Coniferous trees, also called evergreen trees, stay green all year and usually have needles instead of leaves. The needles are often bunched into clusters of three or five. Pine trees, as they are sometimes referred to, are familiar as winter decorations because of their strong smell.
Coniferous trees produce pine cones which contain seeds. The seeds are nestled into the cone very tightly and must wait for the cone to open up in order for the seeds to escape. Weather, temperature, moisture conditions and time of year all play into a cone's ability to release their seeds. Some cones have not matured into releasing their seeds for years after the cone was formed. Some are released during forest fires which helps the forest to rebuild after a fire.
Trees grow a new layer or ring of bark every year. During good growing seasons, the tree will form a thick layer. In a season that may not have been good because of a lack of water or other challenge for the tree, the layer will be thin. For this reason, tree scientists like to cut down a tree and look at a sample of the tree's rings to track the history of the area years before. They can tell about weather, forest fires, droughts, floods and other conditions that affected the trees and other life in the area.
Trees Are Endangered
In some parts of the world trees are being removed in huge numbers. Whole forests are being cut down. This is called deforestation. The trees are being used for a variety of products, but they are not being replaced. The land is being cleared and homes and factories are being built in their place. Mining, cattle grazing, farms and other industries are taking the place of the forests. When the trees are gone, they can no longer provide oxygen, clean air, shade, homes, food or any of the other things that we have shared here. Erosion, increased carbon dioxide levels, increased temperatures, and increased pollution are just some of the consequences of removing the trees.
Forest fires also contribute to the deforestation problem. In areas of the United States and some other countries, trees are replanted following a forest fire. This helps, but it takes years and years for trees to reach the size of the trees that were lost.
What can we do to help trees?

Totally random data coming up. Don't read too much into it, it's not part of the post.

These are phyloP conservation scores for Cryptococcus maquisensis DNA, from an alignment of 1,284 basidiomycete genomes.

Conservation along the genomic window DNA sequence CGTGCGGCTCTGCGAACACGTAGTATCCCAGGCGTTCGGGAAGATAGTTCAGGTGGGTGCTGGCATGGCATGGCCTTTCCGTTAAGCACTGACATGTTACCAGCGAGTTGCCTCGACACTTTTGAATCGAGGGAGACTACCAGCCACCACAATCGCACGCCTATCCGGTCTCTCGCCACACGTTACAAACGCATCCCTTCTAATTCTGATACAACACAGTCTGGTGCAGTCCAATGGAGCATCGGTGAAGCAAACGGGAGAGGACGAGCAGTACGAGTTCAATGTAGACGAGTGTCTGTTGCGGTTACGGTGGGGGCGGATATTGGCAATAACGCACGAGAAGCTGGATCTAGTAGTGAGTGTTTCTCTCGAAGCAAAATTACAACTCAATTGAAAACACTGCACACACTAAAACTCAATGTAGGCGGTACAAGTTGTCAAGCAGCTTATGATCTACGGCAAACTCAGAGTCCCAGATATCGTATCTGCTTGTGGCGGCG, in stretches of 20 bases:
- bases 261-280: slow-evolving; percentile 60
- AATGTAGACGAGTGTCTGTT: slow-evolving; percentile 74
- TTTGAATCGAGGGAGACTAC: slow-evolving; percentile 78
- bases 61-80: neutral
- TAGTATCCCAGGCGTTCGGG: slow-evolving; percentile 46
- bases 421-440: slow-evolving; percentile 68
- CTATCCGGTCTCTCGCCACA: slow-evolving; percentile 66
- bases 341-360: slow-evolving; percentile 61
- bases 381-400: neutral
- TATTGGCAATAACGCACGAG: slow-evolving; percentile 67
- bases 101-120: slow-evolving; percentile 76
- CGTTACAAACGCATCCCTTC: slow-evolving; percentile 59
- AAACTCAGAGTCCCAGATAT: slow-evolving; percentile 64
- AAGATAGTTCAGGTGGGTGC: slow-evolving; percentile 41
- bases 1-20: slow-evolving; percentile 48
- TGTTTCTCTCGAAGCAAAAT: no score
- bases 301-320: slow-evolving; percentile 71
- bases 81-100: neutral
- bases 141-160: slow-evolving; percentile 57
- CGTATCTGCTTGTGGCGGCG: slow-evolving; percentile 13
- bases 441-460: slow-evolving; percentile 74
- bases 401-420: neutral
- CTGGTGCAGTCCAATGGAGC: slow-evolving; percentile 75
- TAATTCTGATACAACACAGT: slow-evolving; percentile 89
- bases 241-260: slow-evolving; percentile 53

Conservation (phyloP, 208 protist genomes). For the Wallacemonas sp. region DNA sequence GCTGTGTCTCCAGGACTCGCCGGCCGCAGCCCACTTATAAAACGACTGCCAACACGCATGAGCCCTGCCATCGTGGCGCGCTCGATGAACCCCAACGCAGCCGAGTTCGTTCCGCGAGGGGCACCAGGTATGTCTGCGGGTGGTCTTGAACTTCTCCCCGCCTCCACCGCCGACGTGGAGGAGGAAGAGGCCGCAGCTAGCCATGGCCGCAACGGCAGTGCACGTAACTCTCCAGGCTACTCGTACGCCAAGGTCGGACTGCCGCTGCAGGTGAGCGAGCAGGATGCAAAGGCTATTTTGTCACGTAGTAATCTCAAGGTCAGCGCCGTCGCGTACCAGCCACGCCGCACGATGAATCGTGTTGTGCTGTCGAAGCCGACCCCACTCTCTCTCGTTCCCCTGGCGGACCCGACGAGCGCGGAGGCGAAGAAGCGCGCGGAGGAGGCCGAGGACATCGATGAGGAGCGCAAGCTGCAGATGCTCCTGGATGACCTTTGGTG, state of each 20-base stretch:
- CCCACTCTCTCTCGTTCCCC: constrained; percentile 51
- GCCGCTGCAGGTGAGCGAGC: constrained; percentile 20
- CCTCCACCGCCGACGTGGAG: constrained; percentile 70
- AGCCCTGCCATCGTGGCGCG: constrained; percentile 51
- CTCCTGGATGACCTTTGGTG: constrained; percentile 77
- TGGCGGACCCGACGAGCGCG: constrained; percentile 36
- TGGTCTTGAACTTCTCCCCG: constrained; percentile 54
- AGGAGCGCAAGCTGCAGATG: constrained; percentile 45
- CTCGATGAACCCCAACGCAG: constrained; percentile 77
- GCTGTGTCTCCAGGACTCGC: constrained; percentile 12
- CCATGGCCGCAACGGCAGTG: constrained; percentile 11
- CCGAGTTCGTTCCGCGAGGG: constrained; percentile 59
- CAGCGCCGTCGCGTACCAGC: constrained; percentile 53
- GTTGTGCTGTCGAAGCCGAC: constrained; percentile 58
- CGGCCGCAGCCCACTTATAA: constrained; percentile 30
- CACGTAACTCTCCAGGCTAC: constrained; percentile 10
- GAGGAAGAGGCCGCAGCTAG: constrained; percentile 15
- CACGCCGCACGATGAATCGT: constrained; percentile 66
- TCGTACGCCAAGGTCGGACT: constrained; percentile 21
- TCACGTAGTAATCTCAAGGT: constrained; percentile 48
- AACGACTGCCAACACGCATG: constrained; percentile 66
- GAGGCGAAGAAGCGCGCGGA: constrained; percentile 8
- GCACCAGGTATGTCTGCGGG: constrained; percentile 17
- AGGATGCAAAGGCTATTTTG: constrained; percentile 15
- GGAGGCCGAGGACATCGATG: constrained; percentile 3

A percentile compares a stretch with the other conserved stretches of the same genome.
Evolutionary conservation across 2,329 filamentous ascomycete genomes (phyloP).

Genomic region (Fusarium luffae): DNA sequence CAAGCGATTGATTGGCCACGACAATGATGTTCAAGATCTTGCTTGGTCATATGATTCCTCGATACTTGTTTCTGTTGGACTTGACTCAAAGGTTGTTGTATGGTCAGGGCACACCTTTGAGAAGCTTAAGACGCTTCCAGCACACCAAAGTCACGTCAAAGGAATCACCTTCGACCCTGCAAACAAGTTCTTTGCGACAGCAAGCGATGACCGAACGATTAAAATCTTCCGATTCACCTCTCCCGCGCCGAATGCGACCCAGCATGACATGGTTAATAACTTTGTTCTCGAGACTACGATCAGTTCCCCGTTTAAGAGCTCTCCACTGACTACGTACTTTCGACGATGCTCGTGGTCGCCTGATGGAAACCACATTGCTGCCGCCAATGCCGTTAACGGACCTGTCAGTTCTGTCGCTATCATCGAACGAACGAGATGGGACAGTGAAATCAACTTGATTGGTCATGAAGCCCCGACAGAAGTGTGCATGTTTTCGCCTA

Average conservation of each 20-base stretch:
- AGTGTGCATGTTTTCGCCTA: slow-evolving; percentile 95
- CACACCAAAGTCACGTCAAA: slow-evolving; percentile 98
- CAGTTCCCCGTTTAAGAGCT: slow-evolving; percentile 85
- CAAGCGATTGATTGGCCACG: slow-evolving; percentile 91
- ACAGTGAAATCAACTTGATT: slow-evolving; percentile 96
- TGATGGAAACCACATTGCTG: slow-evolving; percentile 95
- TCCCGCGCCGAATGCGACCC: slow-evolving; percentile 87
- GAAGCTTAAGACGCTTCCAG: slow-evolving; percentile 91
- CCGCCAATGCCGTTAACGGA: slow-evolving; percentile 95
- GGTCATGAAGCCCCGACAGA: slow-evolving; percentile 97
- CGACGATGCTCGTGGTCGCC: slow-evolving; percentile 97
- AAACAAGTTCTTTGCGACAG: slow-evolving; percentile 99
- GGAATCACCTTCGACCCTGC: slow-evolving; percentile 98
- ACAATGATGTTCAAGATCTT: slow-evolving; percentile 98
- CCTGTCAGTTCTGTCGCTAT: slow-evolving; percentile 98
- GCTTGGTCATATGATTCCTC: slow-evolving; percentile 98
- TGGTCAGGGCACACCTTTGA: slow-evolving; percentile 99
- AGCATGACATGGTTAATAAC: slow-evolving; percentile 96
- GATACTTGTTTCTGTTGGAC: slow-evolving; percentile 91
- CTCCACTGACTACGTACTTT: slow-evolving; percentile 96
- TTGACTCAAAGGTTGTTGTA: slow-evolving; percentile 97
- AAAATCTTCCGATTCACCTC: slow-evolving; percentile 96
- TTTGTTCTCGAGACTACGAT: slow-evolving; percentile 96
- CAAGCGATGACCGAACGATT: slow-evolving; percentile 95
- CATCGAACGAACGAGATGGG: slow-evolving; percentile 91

Many communities offer free trees for planting. Plant a tree in your yard or on your school ground. Make sure that the tree gets plenty of water. The deeper the water sinks into the soil, the deeper the roots will grow down. This will make the tree strong. Take care of the tree by avoiding games or activities near the tree that could damage it. Fence the tree off from small animals that might try to eat the bark. Stake the tree to help it to grow tall and healthy.
Trees need help from humans to keep them healthy and continue growing. Sometimes trees must be cut down due to illness or overcrowding. This is also a protection to the other trees nearby and actually helps them to grow and thrive.
Watch for signs of insects or other things that could damage the tree. If you see evidence of insects eating the leaves or the bark, ask an adult to help you. There are medicines even for trees. Watch for damage to the bark — either by animal or accident. These wounds offer a place for insects to enter the tree easily. Insects that get inside a tree often do unseen damage that will eventually kill the tree. Tree experts can provide protection for these damaged areas.
Recycle paper and other products that help the environment. Reuse paper that has only been used on one side. Think twice before throwing paper products away. The fewer trees we need to cut down, the better.
What can you do to help? Plant trees, protect trees, water trees, and keep them from harm. Be a tree lover!! We all need trees!!